One of the things we’ve been fortunate to have this past year is a friend who brings her cuddly little Pomeranian over to play every once in a while. When I say “we”, I mean my daughter in particular. Since our dog passed away last summer and we had no desire to get another one, our “part-time puppy” was a godsend for our animal loving daughter. Now she can get her fix of puppy kisses and snuggling and we don’t have to worry about what to do with a dog when we go on long trips over the summer (or, as it has happened, move to Japan next year).
But moving to Japan does mean a sad goodbye to our furry little part-time houseguest, which I am sure is going to break the heart of our daughter, even if it’s temporary. Thankfully, Japan already has a solution for people like us who can’t or don’t want to own their own pets: pet rental.
Pet rental is extremely popular and makes a lot of sense in a big city like Tokyo. Many people rent apartments where dogs are not allowed by the landlords. Other people simply don’t have enough room for a pet, or they are working long Japanese hours and don’t have time to take care of a pet full-time. There’s a lot of good reasons people can’t own a pet, and the enterprising business people of Japan are ready to fill the need with various ways to provide you with a part time furry friend.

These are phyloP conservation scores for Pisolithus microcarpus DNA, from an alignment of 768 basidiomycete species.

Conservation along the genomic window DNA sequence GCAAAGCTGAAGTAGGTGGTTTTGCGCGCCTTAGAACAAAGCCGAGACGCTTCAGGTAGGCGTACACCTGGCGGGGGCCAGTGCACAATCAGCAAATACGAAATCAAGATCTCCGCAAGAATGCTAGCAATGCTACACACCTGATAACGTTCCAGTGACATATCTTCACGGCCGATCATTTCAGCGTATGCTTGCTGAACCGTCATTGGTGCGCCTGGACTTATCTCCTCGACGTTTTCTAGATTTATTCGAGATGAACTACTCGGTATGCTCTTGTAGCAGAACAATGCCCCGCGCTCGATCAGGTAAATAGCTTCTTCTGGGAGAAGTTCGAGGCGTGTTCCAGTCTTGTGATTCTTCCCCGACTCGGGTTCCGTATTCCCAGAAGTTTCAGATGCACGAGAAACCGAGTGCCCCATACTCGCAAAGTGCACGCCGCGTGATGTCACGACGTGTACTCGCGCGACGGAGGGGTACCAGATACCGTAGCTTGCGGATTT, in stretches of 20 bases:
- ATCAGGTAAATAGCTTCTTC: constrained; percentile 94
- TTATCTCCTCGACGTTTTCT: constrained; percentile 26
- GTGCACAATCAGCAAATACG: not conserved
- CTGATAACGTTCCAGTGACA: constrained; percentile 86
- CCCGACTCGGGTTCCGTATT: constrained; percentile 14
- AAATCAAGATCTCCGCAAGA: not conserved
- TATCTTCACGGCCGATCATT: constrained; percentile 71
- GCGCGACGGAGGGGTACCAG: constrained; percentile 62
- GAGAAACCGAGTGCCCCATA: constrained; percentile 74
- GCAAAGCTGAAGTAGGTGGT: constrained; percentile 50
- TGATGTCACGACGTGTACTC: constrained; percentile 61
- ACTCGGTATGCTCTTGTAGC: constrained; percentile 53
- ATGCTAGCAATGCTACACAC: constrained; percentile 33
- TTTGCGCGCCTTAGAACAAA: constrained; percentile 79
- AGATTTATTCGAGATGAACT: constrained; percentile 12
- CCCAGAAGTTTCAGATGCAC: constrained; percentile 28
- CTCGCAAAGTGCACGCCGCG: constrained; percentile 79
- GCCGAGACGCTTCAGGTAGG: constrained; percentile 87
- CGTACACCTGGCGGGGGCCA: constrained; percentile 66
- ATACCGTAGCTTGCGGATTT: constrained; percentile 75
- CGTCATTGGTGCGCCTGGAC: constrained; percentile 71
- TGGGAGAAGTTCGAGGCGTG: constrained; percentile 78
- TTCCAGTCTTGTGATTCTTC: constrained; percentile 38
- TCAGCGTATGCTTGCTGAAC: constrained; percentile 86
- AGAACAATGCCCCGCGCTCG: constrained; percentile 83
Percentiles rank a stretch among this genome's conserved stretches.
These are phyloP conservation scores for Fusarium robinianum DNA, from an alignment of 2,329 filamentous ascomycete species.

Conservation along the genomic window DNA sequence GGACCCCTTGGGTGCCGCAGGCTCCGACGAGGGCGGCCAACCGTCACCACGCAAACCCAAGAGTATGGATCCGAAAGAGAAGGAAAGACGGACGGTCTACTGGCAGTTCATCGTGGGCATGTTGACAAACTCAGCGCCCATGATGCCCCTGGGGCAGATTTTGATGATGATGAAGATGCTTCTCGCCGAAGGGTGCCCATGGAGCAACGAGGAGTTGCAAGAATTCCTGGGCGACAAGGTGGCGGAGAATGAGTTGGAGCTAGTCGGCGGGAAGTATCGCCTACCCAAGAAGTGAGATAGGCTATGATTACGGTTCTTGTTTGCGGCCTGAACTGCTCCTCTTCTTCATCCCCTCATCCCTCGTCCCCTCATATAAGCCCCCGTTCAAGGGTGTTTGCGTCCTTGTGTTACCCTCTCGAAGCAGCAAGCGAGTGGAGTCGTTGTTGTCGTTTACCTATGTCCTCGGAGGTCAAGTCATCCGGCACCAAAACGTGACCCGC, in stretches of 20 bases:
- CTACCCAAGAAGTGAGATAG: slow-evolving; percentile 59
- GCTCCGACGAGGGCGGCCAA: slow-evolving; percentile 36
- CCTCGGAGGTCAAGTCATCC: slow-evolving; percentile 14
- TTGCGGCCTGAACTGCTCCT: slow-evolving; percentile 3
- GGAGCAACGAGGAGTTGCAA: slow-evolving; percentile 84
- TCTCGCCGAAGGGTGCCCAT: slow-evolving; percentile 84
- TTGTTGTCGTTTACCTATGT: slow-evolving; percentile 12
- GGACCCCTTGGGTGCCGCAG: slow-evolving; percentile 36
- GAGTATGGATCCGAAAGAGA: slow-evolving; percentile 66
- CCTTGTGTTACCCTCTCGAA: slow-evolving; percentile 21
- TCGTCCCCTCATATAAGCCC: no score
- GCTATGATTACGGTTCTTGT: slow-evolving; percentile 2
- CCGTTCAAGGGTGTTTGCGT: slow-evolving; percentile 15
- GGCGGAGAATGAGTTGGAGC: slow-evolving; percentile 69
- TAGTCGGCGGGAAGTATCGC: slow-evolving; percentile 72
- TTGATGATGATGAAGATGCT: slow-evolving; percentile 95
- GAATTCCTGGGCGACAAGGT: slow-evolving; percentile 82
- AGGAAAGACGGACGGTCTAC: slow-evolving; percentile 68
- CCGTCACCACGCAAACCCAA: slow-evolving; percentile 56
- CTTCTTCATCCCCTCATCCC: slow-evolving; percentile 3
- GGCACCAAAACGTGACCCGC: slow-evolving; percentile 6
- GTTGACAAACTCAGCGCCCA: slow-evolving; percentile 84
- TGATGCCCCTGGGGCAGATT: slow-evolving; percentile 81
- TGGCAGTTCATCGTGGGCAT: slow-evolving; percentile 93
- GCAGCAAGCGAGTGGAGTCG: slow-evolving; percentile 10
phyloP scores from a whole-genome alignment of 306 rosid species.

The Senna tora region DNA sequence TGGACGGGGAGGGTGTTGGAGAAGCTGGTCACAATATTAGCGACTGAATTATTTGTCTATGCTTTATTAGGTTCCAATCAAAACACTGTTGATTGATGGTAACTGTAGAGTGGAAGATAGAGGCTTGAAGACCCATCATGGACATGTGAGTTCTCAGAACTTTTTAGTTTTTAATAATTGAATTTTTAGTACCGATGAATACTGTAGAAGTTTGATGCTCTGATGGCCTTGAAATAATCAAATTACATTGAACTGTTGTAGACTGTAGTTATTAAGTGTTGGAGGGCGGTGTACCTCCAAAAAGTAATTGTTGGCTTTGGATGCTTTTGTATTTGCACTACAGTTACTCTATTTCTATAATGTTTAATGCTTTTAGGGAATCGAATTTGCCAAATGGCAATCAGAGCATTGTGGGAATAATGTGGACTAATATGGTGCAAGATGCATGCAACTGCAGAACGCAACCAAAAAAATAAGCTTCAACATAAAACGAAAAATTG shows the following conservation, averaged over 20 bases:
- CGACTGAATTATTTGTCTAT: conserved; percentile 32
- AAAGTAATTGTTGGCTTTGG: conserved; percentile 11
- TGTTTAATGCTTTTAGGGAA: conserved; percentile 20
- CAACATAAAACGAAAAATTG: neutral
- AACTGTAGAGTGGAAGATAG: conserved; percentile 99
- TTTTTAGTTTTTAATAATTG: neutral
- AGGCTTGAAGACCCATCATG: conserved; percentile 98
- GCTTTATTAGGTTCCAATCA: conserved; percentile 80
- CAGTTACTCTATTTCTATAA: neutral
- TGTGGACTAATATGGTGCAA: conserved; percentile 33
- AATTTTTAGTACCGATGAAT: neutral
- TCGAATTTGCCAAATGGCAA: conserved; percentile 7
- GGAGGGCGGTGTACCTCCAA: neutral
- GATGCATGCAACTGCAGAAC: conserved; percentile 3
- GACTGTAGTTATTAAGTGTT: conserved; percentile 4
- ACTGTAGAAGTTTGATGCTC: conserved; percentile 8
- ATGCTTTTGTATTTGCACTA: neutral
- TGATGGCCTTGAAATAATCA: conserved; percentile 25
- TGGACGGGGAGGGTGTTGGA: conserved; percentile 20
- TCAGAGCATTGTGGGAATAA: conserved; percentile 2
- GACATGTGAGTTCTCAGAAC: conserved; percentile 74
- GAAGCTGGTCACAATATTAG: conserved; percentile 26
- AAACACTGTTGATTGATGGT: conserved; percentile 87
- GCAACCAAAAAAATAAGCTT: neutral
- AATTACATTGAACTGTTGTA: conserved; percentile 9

The most common form of pet rental are animal cafes, which are places you can hang out, have a snack or drink and interact with the dozen or so animals that live at the cafe. The most common animal cafe is the cat cafe, but there are also rabbit cafes and in Yokohama, a reptile cafe, should your tastes deviate that way.
Nekorobi is a cat cafe in the neighborhood of Ikebukuro, not too far from where we expect to live, so my daughter is already making plans for us to visit there on a regular basis. Nekorobi also has an English website and lots of photos and videos of their adorable tenants, so she can get to know something about each of them even before we get there.
Dogs are also rentable in Japan, though not so much in a cafe setting. However, there are shops that allow you to rent a dog for an hourly rate and take it for a walk or to play in the park. Our daughter is unaware of this option, and we intend to keep it that way for as long as possible.
Rentable pets is another aspect of Tokyo that will keep us from getting homesick about things left behind in America. Now if I can find a place that sells Mexican tortillas, we’re all set.
By the way, the kitten in the picture above is one my daughter fell in love with at a pet store in Odaiba. And yes, the price tag was 300,000 yen or $3,000. Though not a typical price for a kitten in Japan, it sure makes cat cafes seem like pure genius for the parents of cat-crazed little girls.